Return to Sender

Not really sure when it started, because it didn’t really bother me at first, but here we are. I guess if you’re already deleting seventy spam messages a day, and if you can’t identify the origin of a couple of them, who’s to say you didn’t sign up for those as well? I think I noticed that someone was using my email the first time I got a receipt for something I didn’t buy. I think it was nutritional supplements or some other snake oil that I would never in a million years buy, and the email chirpily told me that I’d earned MegaSuperZoom Points toward my next bucket of whey protein or whatever. Who buys that shit? I shrugged it off, but then the next day the email was back, suggesting that I might want some fish oil to go with my glucosamine and chondroitin and ginko biloba. I searched for the unsubscribe button, but it was missing. My palms went slick thinking that I couldn’t escape the barrage of emails, but then I noticed the link to log into “my” account. Log In. Forgot Password? A link has been sent. There it is. Click. New Password? Preferences. Email. None. And done. The muscles in my jaw relaxed and I moved on with my life.

Then I got the schedule for my non-existent kids’ Vacation Bible School, and on behalf of my dead Bubbe, I kvetched. I called the church tout-de–suite and told some office shiksa that she’s got the wrong person and that someone else should be getting those emails. She had the gall to ask me if I wanted to bring my own children in to Vacation Bible School and I said that unless they were willing to find me a nice Jewish boy to settle down with who was willing to go out on more than a couple dates – oh, and skip the entirety of the New Testament – that just wouldn’t be possible. She said she’d pray for me and I stabbed the little red button on my cell to end the call.  The nerve.

I guess my teeth were already set on edge when I got the receipt for the shoes I didn’t order. And by then I was just looking for some way to get back at this person who kept giving out my email every time someone asked for theirs, so I dialed customer service, gave them the order confirmation number, and told them that I’d entered my address incorrectly and hadn’t caught it before submitting the order. The call center drone didn’t seem to care that I got the city, state and street incorrect, and the shoes arrived a couple days later. I regifted them to a coworker, suddenly fearful that they might be cursed.

Later, Crystal Lake Orthodontics sent me an appointment reminder, and I cancelled it, the schadenfreude warming my chest as I imagined the moment when my unknown nemesis arrived at the office only to be told that the appointment had been filled and little Sidney wouldn’t be able to have her braces tightened until sometime the following week. I have no regrets.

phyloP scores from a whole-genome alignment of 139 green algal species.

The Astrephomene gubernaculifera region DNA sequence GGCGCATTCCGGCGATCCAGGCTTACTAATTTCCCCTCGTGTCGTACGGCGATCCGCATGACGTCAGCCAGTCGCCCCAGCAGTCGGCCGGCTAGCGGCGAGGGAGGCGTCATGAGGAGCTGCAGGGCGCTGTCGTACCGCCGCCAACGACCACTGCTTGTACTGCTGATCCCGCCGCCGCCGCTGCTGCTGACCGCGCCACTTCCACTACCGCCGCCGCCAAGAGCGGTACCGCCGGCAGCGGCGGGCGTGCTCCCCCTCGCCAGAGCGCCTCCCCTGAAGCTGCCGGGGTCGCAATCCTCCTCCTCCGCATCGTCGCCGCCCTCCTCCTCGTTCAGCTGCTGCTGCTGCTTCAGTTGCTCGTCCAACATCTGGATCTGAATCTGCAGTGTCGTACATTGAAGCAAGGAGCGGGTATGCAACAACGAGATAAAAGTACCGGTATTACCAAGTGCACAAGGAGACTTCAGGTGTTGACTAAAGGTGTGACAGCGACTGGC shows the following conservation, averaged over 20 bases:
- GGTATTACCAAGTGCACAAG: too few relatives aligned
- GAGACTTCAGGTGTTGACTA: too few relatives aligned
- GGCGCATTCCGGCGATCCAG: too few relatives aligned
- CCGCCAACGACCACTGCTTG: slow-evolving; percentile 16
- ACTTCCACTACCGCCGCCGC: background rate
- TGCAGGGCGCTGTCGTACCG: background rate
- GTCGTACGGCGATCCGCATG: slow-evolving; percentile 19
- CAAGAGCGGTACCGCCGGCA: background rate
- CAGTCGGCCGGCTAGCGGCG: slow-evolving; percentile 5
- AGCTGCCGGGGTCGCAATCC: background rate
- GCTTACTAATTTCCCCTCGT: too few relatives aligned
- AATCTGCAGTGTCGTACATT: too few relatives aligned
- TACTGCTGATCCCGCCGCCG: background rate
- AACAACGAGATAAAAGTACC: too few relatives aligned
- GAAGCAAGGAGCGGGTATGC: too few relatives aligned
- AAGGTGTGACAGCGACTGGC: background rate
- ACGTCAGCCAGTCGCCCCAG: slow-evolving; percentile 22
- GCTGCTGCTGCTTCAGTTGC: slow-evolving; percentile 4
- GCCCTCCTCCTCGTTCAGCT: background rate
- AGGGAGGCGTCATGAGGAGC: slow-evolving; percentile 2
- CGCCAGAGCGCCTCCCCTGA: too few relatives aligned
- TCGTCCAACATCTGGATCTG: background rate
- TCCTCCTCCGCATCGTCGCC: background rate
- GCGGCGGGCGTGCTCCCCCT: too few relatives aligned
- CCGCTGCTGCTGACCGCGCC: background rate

The hotel reservation almost got cancelled too, but I suddenly thought better of that. I hadn’t ever been to Colorado and although staying in an alpine lodge seemed a bit like something out of The Shining, I decided I could make it work. A prepaid voucher would have been nice because I could have just changed the dates and had a nice vacation on my own, but it was just a confirmation with dates and the name the reservation was under. So I booked my own reservation, asking for a room adjacent to the ones that had already been booked. I banged on the walls all night the first night. The second night, I fought with myself in voices. There’s really not a lot hotel managers can do about that sort of thing. They show up, they ask you to shut up; you explain that you’ve been hearing the same things and haven’t been able to sleep either and thought it was coming from the room nextdoor, ask if you can fill out a satisfaction survey, threaten to put it in your Instagram story, and they have to leave you alone. The third night, just as the temperature dipped into the teens in the wee hours of the morning, I loaded up my car, put on a parka, and – on my way to the airport – pulled the fire alarm. I won’t say it was my proudest moment. But it was damn near close.

And of course what brought me here was when the title company emailed you, well me, to confirm the closing on your new house here in Haddonfield. Maybe we could have avoided all of this if I had just written to you years ago when I had your old address after that shoe delivery, or if I had asked the orthodontist to make you learn your own email address so that you’d stop giving mine out. But I didn’t, and I guess I’ve had fun in the meantime, so I should thank you for that. And I think I’m going to enjoy this too. Now hold still.

 

 

 

 

 

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